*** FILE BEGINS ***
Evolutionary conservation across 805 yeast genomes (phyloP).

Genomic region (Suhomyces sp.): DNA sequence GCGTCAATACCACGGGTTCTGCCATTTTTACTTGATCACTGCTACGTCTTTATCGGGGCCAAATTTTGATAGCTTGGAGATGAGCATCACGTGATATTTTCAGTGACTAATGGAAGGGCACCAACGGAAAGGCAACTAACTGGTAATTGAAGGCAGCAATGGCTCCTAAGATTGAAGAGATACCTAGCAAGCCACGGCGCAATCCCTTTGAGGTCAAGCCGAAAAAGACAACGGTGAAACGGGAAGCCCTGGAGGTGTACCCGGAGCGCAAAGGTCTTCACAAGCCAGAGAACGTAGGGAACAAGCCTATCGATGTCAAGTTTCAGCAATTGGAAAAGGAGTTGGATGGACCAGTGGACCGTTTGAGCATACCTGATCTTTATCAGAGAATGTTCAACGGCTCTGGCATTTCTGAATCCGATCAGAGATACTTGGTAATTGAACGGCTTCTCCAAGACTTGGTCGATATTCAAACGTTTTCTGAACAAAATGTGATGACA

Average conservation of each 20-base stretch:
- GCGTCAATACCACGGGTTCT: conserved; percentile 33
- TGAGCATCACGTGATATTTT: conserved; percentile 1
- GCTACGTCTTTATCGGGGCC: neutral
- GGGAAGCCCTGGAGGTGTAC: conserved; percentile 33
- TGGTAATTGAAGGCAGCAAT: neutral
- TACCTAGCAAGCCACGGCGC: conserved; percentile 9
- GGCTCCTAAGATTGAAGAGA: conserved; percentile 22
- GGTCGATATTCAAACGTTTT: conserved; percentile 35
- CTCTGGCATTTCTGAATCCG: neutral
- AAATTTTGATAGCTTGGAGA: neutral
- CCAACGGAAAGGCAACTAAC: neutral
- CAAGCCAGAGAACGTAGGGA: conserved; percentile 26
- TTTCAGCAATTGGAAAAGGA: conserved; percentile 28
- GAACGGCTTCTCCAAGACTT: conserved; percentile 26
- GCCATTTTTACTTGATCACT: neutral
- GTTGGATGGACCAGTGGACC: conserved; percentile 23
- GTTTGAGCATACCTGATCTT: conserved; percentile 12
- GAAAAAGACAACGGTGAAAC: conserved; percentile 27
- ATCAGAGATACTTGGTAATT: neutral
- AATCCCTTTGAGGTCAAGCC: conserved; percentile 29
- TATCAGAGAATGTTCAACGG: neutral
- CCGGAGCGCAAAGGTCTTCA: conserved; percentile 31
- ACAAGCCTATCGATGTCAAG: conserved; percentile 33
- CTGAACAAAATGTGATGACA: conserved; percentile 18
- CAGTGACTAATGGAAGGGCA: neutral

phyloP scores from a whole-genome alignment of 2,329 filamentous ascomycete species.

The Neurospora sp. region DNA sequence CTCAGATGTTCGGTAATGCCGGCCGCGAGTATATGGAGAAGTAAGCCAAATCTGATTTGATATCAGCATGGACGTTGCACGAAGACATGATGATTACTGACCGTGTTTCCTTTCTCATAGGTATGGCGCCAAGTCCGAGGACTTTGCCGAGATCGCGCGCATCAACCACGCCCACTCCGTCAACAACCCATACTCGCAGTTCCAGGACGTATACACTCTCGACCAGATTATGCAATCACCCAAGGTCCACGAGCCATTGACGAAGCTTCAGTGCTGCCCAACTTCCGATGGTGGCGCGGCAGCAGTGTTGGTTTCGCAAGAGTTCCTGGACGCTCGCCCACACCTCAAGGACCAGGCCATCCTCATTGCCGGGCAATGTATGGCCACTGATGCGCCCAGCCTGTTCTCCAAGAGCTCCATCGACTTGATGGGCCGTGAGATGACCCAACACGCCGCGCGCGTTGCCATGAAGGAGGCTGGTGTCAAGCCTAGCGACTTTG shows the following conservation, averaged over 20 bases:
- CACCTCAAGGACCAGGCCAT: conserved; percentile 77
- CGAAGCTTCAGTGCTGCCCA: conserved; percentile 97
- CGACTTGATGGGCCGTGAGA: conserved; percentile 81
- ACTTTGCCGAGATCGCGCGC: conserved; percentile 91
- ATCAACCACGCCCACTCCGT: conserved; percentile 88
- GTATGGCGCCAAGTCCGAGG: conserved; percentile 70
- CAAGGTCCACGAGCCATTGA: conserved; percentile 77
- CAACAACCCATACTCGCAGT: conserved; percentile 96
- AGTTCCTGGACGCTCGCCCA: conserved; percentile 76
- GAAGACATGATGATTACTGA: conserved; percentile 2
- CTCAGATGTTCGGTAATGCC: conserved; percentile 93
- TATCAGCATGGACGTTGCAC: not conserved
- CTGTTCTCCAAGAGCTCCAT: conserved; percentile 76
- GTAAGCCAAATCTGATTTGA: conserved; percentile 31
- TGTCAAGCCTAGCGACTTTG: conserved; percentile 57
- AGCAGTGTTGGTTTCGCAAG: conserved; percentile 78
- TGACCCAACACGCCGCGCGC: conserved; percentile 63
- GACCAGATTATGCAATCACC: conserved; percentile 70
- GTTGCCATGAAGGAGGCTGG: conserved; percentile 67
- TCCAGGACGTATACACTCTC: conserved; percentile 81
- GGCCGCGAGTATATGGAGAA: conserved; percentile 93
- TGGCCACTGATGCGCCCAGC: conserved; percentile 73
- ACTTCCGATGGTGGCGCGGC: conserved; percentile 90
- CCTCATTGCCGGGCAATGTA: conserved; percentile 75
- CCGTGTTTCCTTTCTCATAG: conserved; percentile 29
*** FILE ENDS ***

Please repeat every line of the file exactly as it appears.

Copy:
Evolutionary conservation across 805 yeast genomes (phyloP).

Genomic region (Suhomyces sp.): DNA sequence GCGTCAATACCACGGGTTCTGCCATTTTTACTTGATCACTGCTACGTCTTTATCGGGGCCAAATTTTGATAGCTTGGAGATGAGCATCACGTGATATTTTCAGTGACTAATGGAAGGGCACCAACGGAAAGGCAACTAACTGGTAATTGAAGGCAGCAATGGCTCCTAAGATTGAAGAGATACCTAGCAAGCCACGGCGCAATCCCTTTGAGGTCAAGCCGAAAAAGACAACGGTGAAACGGGAAGCCCTGGAGGTGTACCCGGAGCGCAAAGGTCTTCACAAGCCAGAGAACGTAGGGAACAAGCCTATCGATGTCAAGTTTCAGCAATTGGAAAAGGAGTTGGATGGACCAGTGGACCGTTTGAGCATACCTGATCTTTATCAGAGAATGTTCAACGGCTCTGGCATTTCTGAATCCGATCAGAGATACTTGGTAATTGAACGGCTTCTCCAAGACTTGGTCGATATTCAAACGTTTTCTGAACAAAATGTGATGACA

Average conservation of each 20-base stretch:
- GCGTCAATACCACGGGTTCT: conserved; percentile 33
- TGAGCATCACGTGATATTTT: conserved; percentile 1
- GCTACGTCTTTATCGGGGCC: neutral
- GGGAAGCCCTGGAGGTGTAC: conserved; percentile 33
- TGGTAATTGAAGGCAGCAAT: neutral
- TACCTAGCAAGCCACGGCGC: conserved; percentile 9
- GGCTCCTAAGATTGAAGAGA: conserved; percentile 22
- GGTCGATATTCAAACGTTTT: conserved; percentile 35
- CTCTGGCATTTCTGAATCCG: neutral
- AAATTTTGATAGCTTGGAGA: neutral
- CCAACGGAAAGGCAACTAAC: neutral
- CAAGCCAGAGAACGTAGGGA: conserved; percentile 26
- TTTCAGCAATTGGAAAAGGA: conserved; percentile 28
- GAACGGCTTCTCCAAGACTT: conserved; percentile 26
- GCCATTTTTACTTGATCACT: neutral
- GTTGGATGGACCAGTGGACC: conserved; percentile 23
- GTTTGAGCATACCTGATCTT: conserved; percentile 12
- GAAAAAGACAACGGTGAAAC: conserved; percentile 27
- ATCAGAGATACTTGGTAATT: neutral
- AATCCCTTTGAGGTCAAGCC: conserved; percentile 29
- TATCAGAGAATGTTCAACGG: neutral
- CCGGAGCGCAAAGGTCTTCA: conserved; percentile 31
- ACAAGCCTATCGATGTCAAG: conserved; percentile 33
- CTGAACAAAATGTGATGACA: conserved; percentile 18
- CAGTGACTAATGGAAGGGCA: neutral

phyloP scores from a whole-genome alignment of 2,329 filamentous ascomycete species.

The Neurospora sp. region DNA sequence CTCAGATGTTCGGTAATGCCGGCCGCGAGTATATGGAGAAGTAAGCCAAATCTGATTTGATATCAGCATGGACGTTGCACGAAGACATGATGATTACTGACCGTGTTTCCTTTCTCATAGGTATGGCGCCAAGTCCGAGGACTTTGCCGAGATCGCGCGCATCAACCACGCCCACTCCGTCAACAACCCATACTCGCAGTTCCAGGACGTATACACTCTCGACCAGATTATGCAATCACCCAAGGTCCACGAGCCATTGACGAAGCTTCAGTGCTGCCCAACTTCCGATGGTGGCGCGGCAGCAGTGTTGGTTTCGCAAGAGTTCCTGGACGCTCGCCCACACCTCAAGGACCAGGCCATCCTCATTGCCGGGCAATGTATGGCCACTGATGCGCCCAGCCTGTTCTCCAAGAGCTCCATCGACTTGATGGGCCGTGAGATGACCCAACACGCCGCGCGCGTTGCCATGAAGGAGGCTGGTGTCAAGCCTAGCGACTTTG shows the following conservation, averaged over 20 bases:
- CACCTCAAGGACCAGGCCAT: conserved; percentile 77
- CGAAGCTTCAGTGCTGCCCA: conserved; percentile 97
- CGACTTGATGGGCCGTGAGA: conserved; percentile 81
- ACTTTGCCGAGATCGCGCGC: conserved; percentile 91
- ATCAACCACGCCCACTCCGT: conserved; percentile 88
- GTATGGCGCCAAGTCCGAGG: conserved; percentile 70
- CAAGGTCCACGAGCCATTGA: conserved; percentile 77
- CAACAACCCATACTCGCAGT: conserved; percentile 96
- AGTTCCTGGACGCTCGCCCA: conserved; percentile 76
- GAAGACATGATGATTACTGA: conserved; percentile 2
- CTCAGATGTTCGGTAATGCC: conserved; percentile 93
- TATCAGCATGGACGTTGCAC: not conserved
- CTGTTCTCCAAGAGCTCCAT: conserved; percentile 76
- GTAAGCCAAATCTGATTTGA: conserved; percentile 31
- TGTCAAGCCTAGCGACTTTG: conserved; percentile 57
- AGCAGTGTTGGTTTCGCAAG: conserved; percentile 78
- TGACCCAACACGCCGCGCGC: conserved; percentile 63
- GACCAGATTATGCAATCACC: conserved; percentile 70
- GTTGCCATGAAGGAGGCTGG: conserved; percentile 67
- TCCAGGACGTATACACTCTC: conserved; percentile 81
- GGCCGCGAGTATATGGAGAA: conserved; percentile 93
- TGGCCACTGATGCGCCCAGC: conserved; percentile 73
- ACTTCCGATGGTGGCGCGGC: conserved; percentile 90
- CCTCATTGCCGGGCAATGTA: conserved; percentile 75
- CCGTGTTTCCTTTCTCATAG: conserved; percentile 29